didn’t speak English, but nodded anyway. We walked in. Sure enough, Scott
was there, and invited us to sit down.
“I do love to see Scott here,” she said.
“I’d rather not dawdle. There’s not much to say.” I looked around the room. I knew she would be here, on a Wednesday. After all, that’s why I came to the Club.
“Oh don’t be such a haberdasher, Richard. Scott’s absolutely delightful!” She walked up to him and they had a large hello that begged for as much attention as possible in polite society.
“Hello Scott.” We shook hands.
“Glad to see you out, Richard. How long have you and Ms. Nottingshire been seeing each other?” He grinned and reddened- he was drunk and probably already embarrassed at it. But in case he wasn’t, I prayed my fly wasn’t open.
“Not long,” I replied.
“Not long enough, he means. He thinks I’m a dreadful bore.” She put her arm around me.
“She used the word delightful twice already.” I laughed, and we all did. It was a strange thing to laugh about. But you laugh at strange things when you can’t burn the latest Panic! At the Disco release onto an MP3 CD with 47 other great songs that would totally run together and make your morning drive fun and your evening drive relaxing.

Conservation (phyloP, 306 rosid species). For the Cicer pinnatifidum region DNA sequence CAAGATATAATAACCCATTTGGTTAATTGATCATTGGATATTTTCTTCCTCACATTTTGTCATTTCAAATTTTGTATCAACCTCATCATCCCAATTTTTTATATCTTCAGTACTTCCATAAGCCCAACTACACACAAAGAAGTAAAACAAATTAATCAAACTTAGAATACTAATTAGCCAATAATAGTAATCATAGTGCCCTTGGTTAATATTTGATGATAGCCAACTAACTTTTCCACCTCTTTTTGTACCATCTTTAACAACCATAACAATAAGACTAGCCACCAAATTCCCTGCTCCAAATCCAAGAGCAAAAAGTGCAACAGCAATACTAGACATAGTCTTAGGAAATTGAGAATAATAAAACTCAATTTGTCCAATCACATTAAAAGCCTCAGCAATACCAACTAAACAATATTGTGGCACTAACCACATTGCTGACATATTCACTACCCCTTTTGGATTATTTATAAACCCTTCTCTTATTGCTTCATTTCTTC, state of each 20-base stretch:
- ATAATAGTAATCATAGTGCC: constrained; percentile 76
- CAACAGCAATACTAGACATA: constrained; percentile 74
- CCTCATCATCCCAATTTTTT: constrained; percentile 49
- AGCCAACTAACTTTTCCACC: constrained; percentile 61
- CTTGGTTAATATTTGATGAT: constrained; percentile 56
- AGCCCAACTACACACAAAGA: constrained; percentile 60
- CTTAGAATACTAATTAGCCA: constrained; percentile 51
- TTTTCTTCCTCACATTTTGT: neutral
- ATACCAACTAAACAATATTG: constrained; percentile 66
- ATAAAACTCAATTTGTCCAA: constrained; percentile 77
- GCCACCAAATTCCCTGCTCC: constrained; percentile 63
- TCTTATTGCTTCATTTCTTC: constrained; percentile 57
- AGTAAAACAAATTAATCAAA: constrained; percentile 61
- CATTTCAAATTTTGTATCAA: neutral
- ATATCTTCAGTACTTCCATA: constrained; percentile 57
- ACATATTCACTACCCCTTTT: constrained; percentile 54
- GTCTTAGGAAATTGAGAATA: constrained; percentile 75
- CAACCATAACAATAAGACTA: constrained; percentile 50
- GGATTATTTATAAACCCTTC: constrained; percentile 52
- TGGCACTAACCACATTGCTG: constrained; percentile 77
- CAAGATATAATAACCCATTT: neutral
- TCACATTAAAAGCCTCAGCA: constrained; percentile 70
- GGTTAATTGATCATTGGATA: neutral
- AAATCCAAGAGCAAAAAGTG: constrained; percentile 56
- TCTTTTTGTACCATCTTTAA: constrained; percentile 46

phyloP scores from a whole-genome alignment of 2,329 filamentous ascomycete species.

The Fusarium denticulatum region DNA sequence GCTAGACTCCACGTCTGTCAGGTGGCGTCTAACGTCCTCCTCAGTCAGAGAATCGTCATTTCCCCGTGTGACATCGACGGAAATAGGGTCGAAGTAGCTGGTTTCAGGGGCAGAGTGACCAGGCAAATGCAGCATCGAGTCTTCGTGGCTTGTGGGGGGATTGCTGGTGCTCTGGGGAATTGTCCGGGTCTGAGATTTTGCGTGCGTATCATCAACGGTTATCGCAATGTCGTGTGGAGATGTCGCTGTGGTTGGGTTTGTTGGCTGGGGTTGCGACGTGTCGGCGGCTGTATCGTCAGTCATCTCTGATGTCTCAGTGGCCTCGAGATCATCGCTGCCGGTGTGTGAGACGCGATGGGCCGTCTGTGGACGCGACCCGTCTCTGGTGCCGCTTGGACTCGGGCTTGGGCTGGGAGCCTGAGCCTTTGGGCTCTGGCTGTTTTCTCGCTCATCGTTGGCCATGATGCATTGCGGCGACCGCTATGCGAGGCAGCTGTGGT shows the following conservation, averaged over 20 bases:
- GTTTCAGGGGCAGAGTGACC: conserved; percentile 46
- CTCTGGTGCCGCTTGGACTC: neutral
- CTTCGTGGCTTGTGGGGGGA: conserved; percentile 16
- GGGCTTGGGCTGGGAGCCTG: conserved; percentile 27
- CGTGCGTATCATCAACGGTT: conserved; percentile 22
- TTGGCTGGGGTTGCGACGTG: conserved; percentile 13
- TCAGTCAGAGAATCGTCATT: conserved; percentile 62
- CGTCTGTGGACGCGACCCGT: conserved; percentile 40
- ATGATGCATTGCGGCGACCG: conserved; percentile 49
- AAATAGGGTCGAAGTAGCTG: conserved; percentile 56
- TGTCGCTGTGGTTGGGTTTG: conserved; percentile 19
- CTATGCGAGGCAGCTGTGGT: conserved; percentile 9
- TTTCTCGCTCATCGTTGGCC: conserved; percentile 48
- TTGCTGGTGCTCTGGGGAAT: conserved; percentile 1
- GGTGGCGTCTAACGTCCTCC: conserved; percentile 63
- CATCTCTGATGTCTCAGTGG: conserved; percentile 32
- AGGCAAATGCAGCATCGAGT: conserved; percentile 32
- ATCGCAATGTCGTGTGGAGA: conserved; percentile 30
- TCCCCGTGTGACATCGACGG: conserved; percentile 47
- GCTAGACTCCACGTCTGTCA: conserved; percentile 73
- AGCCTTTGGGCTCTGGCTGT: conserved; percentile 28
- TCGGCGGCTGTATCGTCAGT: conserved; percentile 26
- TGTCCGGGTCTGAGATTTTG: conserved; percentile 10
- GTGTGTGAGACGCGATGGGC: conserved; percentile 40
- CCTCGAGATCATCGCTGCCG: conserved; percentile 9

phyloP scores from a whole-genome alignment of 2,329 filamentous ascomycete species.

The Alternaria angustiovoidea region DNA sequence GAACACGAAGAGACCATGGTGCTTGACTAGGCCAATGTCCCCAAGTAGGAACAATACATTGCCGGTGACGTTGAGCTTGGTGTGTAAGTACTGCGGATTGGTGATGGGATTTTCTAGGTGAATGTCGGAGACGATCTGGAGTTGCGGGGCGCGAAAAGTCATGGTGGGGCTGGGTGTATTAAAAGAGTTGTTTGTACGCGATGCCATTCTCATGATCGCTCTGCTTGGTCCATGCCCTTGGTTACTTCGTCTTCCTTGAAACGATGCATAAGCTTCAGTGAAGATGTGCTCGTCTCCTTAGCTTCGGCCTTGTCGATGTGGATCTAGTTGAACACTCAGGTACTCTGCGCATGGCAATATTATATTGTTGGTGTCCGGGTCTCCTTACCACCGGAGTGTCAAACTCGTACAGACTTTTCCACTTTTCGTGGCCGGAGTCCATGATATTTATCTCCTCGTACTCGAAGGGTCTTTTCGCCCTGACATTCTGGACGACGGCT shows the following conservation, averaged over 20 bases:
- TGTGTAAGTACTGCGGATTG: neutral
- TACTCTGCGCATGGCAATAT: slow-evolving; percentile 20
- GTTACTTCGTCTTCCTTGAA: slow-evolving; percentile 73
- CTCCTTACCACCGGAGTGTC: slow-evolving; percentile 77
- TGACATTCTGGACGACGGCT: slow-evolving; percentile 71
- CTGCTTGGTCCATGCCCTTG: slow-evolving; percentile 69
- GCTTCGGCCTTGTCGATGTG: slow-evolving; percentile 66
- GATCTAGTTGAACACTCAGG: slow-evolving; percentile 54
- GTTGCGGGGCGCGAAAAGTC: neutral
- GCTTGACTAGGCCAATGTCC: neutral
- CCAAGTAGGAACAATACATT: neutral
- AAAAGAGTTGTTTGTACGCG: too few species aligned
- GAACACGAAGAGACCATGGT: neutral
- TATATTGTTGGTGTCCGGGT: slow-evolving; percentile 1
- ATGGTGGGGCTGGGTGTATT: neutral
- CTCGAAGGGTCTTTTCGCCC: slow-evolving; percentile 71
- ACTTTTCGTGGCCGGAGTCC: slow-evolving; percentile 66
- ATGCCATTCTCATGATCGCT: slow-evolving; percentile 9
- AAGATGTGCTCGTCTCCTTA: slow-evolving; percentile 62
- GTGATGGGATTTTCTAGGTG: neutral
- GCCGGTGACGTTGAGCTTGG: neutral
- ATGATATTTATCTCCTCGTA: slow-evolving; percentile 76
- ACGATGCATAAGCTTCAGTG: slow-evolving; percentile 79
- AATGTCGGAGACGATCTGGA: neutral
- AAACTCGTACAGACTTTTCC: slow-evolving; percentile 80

We ordered dinner and ate, repartee soaring over the heads of the surrounding tables and shooting past the wine glasses as they rose and fell, constellations of social grace and inebriation, things that make me gassy.
“I do wish you’d stop being so
morose, Richard,” she said, unraveling whatever was left of her clothing.
“Well, I wish you’d stop getting drunk at the club and taking your clothes off in front of Scott, god damnit.” I accelerated, taking corners are mildly unsafe speeds. Sometimes, adrenaline is the only sedative you have, and it doesn’t take a lot to work after four gin and tonics at the Club with Hallie Nottingshire and Scott Haddalastname.
“It was only a dance. Besides, you were so enthralled with Kitty Lindh I should suspect it didn’t bother you at all.” She tossed off the last two words with a drunken concoction of accents, confusing England and 1940’s
“You sound like a high-school actress, now cease your prattling. I don’t have any music to drown the sound of you out, and you sound like a sea lioness trying to play the trumpet with its vaginal lips.” The comment hung in the air, a brilliant image that only the vividest of painters could capture, and sure as it was said, Dali’s estranged heirs would one day paint it. In the present, however, it seemed to suffice as a mood-killer, and Hallie was quiet for a good thirty seconds.